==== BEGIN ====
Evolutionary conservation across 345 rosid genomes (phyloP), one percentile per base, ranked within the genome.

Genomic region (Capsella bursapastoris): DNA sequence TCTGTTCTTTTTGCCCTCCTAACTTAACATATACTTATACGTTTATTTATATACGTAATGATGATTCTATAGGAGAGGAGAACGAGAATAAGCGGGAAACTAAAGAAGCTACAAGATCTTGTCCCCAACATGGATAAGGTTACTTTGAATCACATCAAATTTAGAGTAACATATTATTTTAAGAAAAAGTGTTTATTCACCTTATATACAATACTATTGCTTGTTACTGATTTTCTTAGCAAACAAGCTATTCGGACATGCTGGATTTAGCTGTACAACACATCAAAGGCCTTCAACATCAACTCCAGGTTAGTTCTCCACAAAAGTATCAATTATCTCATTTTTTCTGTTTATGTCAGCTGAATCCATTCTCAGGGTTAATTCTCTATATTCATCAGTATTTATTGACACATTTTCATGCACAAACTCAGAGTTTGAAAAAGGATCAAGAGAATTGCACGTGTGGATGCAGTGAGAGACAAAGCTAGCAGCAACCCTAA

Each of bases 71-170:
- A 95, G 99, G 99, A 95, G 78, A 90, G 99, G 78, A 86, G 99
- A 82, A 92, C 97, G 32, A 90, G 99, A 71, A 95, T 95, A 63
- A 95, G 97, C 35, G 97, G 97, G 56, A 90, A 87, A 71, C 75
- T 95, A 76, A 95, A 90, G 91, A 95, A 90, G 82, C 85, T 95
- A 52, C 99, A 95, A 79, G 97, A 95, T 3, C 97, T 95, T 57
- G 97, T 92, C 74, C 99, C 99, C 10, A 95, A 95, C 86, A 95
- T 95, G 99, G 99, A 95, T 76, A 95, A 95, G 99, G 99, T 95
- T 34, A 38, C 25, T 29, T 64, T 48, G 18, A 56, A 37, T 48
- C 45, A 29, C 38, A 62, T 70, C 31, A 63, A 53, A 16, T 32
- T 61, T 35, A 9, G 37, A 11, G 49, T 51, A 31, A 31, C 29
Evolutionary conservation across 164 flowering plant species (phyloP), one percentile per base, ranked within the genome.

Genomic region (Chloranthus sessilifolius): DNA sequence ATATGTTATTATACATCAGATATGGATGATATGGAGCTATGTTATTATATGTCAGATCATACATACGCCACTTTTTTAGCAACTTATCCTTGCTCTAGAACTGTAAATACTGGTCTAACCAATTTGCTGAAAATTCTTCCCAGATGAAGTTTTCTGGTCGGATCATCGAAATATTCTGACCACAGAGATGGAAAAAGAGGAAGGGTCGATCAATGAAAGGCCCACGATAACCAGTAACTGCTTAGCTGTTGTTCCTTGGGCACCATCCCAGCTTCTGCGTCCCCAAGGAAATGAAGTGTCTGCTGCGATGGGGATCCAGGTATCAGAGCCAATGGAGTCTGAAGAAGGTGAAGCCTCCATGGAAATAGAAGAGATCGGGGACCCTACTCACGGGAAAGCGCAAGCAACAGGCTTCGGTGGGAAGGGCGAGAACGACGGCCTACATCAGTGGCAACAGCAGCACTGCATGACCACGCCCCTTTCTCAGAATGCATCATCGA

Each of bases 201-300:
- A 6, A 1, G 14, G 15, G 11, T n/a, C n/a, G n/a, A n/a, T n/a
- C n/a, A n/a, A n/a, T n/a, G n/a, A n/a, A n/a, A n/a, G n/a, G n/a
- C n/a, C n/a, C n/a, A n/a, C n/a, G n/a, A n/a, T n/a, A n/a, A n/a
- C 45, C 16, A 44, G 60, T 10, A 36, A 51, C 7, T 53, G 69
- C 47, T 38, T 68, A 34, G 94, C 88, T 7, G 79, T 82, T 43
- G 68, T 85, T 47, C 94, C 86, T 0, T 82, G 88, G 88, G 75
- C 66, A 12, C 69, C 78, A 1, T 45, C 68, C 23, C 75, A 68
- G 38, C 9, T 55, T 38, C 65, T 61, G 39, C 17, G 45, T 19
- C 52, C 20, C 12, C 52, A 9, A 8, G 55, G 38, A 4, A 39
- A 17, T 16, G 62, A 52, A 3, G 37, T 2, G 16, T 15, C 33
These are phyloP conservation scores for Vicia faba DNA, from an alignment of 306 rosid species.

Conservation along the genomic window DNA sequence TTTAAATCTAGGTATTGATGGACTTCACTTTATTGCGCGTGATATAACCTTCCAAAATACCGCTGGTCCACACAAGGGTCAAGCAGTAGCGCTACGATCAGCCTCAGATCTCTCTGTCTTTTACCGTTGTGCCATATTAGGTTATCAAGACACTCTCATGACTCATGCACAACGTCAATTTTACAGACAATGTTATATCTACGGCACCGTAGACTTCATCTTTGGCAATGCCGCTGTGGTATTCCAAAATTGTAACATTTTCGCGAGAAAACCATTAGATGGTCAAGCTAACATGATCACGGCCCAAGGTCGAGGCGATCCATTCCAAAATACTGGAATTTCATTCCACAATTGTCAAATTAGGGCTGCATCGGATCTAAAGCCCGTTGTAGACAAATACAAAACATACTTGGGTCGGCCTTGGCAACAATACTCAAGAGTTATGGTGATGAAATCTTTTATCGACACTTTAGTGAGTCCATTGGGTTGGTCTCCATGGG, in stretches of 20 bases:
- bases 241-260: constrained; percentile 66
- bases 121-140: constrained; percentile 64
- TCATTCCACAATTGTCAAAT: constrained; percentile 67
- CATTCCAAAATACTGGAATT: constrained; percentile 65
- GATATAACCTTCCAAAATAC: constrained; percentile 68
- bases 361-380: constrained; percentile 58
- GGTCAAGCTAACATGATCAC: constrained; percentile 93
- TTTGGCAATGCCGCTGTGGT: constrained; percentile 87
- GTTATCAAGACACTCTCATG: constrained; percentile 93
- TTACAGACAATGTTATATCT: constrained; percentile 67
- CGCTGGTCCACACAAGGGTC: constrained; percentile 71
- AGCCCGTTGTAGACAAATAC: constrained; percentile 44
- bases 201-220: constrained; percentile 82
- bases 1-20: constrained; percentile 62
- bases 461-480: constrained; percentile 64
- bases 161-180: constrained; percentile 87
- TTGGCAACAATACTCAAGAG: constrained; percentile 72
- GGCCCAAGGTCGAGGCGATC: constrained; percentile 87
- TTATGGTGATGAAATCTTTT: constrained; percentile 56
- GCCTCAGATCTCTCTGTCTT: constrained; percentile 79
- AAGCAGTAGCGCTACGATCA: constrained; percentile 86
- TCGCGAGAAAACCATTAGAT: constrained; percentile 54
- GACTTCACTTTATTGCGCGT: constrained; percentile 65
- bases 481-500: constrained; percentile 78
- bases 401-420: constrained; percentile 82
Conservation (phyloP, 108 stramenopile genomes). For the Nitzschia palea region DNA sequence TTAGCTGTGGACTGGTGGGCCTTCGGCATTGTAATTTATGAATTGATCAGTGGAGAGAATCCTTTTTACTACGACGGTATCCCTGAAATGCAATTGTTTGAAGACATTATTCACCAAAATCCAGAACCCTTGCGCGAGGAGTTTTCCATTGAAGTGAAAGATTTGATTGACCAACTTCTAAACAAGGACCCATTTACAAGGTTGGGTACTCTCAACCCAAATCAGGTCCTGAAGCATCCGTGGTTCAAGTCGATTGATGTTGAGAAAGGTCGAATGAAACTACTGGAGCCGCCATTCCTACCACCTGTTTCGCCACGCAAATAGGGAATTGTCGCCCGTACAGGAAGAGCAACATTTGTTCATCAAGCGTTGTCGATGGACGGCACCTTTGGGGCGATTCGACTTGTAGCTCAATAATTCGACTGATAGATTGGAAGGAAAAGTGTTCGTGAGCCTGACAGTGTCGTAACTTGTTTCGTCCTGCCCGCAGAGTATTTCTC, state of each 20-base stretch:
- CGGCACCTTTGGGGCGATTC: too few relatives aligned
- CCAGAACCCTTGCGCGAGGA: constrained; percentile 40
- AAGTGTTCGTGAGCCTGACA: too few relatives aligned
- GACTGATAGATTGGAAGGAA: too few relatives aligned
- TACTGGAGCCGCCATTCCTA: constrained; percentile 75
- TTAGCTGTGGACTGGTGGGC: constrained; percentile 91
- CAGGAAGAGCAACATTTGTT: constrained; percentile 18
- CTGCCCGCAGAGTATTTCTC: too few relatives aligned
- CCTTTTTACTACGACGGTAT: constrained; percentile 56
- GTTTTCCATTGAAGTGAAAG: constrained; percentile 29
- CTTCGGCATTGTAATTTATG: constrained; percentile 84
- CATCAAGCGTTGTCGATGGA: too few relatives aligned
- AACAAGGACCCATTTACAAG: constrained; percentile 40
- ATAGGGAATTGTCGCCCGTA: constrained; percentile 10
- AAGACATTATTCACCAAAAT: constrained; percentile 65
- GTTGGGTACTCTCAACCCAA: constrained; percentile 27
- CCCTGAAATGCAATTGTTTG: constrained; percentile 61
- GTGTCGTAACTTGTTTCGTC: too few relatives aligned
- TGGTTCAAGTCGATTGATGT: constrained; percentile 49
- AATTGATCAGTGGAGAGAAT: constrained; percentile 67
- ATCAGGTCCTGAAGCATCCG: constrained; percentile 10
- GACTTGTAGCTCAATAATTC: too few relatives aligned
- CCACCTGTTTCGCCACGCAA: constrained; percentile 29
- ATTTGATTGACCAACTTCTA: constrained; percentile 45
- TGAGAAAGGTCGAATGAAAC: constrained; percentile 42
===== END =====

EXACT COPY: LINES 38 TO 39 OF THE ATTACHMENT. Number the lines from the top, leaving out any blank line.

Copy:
- TTACAGACAATGTTATATCT: constrained; percentile 67
- CGCTGGTCCACACAAGGGTC: constrained; percentile 71